All applicants must include a plan for sharing research data in their application. The data sharing policy is available at http://grants.nih.gov/grants/policy/data_sharing. All investigators responding to this funding opportunity should include a description of how final research data will be shared, or explain why data sharing is not possible.

The reasonableness of the data sharing plan or the rationale for not sharing research data will be assessed by the reviewers. However, reviewers will not factor the proposed data sharing plan into the determination of scientific merit or the impact/priority score.

Sharing Research Resources

Not applicable

Section V. Application Review Information


1. Criteria (Update: Enhanced review criteria have been issued for the evaluation of research applications received for potential FY2010 funding and thereafter - see NOT-OD-09-025).

Only the review criteria described below will be considered in the review process.

2. Review and Selection Process

Applications submitted for this funding opportunity will be assigned to the ICs on the basis of established PHS referral guidelines.

Appropriate scientific review groups convened in accordance with the standard NIH peer review procedures (http://www.csr.nih.gov/refrev.htm) will evaluate applications for scientific and technical merit.

As part of the initial merit review, all applications will:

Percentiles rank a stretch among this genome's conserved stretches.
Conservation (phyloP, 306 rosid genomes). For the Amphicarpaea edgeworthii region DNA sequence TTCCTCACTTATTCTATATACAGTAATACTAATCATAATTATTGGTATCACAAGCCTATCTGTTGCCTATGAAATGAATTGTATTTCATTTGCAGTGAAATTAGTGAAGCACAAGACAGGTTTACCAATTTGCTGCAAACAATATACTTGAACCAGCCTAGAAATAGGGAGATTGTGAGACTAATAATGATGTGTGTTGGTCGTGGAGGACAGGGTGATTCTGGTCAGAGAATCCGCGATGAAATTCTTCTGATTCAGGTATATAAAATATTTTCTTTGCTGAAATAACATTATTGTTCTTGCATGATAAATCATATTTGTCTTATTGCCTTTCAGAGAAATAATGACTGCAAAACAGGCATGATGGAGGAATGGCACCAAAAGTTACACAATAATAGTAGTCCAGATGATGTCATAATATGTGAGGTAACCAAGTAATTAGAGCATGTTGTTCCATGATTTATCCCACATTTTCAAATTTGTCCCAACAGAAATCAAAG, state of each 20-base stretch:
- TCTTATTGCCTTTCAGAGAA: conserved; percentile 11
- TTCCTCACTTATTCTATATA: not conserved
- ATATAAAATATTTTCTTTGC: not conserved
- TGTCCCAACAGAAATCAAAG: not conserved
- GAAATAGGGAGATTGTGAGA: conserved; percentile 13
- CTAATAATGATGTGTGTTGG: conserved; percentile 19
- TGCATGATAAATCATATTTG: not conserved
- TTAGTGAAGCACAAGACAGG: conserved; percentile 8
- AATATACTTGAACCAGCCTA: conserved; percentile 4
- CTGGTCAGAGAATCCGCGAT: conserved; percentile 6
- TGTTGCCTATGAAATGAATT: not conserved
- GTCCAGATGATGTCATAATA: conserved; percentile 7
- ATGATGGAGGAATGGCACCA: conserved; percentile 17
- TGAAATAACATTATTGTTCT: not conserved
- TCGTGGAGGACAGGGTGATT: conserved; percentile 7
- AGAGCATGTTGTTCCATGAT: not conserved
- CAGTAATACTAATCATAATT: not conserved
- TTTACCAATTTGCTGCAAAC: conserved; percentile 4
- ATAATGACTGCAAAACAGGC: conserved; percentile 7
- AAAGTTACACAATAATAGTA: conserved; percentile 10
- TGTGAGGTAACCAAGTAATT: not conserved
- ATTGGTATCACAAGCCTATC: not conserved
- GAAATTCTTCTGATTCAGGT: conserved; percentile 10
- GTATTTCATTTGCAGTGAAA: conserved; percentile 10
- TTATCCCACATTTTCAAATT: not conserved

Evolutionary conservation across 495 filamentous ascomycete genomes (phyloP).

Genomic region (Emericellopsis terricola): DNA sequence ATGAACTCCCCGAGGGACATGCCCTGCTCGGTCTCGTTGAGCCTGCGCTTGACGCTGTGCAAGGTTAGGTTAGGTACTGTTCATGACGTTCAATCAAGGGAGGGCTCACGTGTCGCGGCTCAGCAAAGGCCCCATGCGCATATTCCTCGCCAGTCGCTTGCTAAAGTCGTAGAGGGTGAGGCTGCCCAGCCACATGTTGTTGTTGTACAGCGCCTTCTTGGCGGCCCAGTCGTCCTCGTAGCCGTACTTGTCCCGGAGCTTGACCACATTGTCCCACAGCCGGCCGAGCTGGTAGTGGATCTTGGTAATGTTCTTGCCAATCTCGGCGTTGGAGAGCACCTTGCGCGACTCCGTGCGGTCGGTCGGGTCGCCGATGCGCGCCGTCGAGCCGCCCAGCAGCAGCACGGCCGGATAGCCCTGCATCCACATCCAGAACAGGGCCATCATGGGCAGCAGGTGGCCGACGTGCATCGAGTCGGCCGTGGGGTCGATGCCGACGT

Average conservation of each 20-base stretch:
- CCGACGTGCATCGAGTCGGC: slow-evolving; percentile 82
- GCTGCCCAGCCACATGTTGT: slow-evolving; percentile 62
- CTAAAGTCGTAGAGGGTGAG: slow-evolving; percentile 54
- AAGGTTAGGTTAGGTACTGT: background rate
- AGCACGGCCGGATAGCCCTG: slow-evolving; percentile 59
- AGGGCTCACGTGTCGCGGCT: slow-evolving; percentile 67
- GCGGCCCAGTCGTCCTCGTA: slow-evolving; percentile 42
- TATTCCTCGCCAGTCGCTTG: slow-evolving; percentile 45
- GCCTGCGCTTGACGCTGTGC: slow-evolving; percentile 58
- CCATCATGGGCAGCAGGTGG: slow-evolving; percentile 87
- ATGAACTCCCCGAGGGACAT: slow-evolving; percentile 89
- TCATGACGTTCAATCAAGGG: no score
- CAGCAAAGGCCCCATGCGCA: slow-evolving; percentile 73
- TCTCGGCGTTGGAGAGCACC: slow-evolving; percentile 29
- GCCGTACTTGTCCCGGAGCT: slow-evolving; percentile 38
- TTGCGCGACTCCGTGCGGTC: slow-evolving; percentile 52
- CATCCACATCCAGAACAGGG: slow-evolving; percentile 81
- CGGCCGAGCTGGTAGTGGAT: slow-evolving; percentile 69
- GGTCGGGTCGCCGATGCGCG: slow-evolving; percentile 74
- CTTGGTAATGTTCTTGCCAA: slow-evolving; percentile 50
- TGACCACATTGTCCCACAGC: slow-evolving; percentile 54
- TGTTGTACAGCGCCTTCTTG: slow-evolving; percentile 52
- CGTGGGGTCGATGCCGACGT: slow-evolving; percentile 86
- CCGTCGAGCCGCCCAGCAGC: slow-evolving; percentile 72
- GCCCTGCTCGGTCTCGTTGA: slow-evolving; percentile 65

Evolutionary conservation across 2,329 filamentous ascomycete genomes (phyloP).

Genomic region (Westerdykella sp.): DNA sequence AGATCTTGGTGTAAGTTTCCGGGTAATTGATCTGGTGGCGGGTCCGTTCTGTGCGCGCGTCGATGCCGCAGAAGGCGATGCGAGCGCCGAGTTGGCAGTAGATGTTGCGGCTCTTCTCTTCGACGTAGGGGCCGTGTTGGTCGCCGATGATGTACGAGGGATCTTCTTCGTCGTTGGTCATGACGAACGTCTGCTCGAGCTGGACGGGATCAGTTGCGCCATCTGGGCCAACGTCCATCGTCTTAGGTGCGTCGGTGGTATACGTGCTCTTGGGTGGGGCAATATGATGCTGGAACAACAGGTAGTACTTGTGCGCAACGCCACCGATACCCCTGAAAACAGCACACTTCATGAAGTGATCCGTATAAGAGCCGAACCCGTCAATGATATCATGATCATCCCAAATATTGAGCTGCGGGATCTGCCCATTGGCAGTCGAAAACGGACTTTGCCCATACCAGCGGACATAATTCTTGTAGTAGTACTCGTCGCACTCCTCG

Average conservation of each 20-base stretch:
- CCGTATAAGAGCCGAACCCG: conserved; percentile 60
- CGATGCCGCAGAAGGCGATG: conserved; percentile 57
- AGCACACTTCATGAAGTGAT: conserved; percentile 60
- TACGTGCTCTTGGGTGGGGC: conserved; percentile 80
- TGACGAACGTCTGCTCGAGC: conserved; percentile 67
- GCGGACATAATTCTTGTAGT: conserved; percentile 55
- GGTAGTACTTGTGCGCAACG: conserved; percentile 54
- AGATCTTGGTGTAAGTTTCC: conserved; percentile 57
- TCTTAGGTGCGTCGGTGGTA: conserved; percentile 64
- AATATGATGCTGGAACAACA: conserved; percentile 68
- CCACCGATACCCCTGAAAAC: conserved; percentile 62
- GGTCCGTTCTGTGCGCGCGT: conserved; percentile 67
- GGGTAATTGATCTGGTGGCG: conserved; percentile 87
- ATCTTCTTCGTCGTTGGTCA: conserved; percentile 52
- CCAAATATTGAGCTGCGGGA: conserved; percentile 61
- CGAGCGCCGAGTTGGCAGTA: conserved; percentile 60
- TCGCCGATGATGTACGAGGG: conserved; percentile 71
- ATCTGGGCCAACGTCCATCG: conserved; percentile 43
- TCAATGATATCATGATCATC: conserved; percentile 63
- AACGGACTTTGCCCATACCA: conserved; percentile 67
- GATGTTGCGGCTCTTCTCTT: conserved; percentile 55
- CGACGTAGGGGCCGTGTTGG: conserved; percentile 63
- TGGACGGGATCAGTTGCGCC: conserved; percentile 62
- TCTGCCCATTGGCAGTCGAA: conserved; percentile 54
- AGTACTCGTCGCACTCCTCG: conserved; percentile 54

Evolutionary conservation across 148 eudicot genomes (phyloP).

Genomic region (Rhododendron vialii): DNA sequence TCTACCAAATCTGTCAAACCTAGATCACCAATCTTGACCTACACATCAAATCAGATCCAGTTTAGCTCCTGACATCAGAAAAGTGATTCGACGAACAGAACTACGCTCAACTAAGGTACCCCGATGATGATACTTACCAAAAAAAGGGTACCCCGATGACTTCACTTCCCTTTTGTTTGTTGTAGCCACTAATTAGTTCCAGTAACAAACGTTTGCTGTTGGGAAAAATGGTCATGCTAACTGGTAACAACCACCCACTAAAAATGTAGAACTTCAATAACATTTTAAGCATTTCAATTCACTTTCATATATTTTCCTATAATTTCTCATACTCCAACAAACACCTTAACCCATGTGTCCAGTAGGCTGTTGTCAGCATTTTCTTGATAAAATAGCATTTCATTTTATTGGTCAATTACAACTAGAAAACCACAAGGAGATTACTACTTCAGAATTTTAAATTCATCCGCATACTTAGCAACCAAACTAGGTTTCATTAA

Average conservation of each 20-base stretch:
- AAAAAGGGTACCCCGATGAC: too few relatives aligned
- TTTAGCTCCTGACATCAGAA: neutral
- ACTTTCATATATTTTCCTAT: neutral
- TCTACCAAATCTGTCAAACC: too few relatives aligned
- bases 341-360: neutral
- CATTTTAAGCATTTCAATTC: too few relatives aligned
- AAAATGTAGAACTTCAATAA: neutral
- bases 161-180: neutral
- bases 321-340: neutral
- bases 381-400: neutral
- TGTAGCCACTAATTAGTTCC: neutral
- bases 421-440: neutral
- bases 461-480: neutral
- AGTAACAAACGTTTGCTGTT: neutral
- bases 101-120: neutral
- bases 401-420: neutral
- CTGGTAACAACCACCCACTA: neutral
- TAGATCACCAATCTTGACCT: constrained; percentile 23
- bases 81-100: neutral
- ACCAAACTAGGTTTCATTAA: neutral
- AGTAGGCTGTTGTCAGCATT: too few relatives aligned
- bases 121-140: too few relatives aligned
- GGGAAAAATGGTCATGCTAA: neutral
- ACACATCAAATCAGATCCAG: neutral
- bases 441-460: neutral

Applications submitted in response to this funding opportunity will compete for available funds with all other recommended applications. The following will be considered in making funding decisions:

The NIH R21 exploratory/developmental grant is a mechanism for supporting novel scientific ideas or new model systems, tools, or technologies that have the potential to significantly advance our knowledge or the status of health-related research. Because the Research Strategy is limited to 6 pages, an exploratory/developmental grant application need not have extensive background material or preliminary information as one might normally expect in an R01 application. Accordingly, reviewers will focus their evaluation on the conceptual framework, the level of innovation, and the potential to significantly advance our knowledge or understanding. Reviewers will place less emphasis on methodological details and certain indicators traditionally used in evaluating the scientific merit of R01 applications, including supportive preliminary data. Appropriate justification for the proposed work can be provided through literature citations, data from other sources, or, when available, from investigator-generated data. Preliminary data are not required for R21 applications; however, they may be included if available.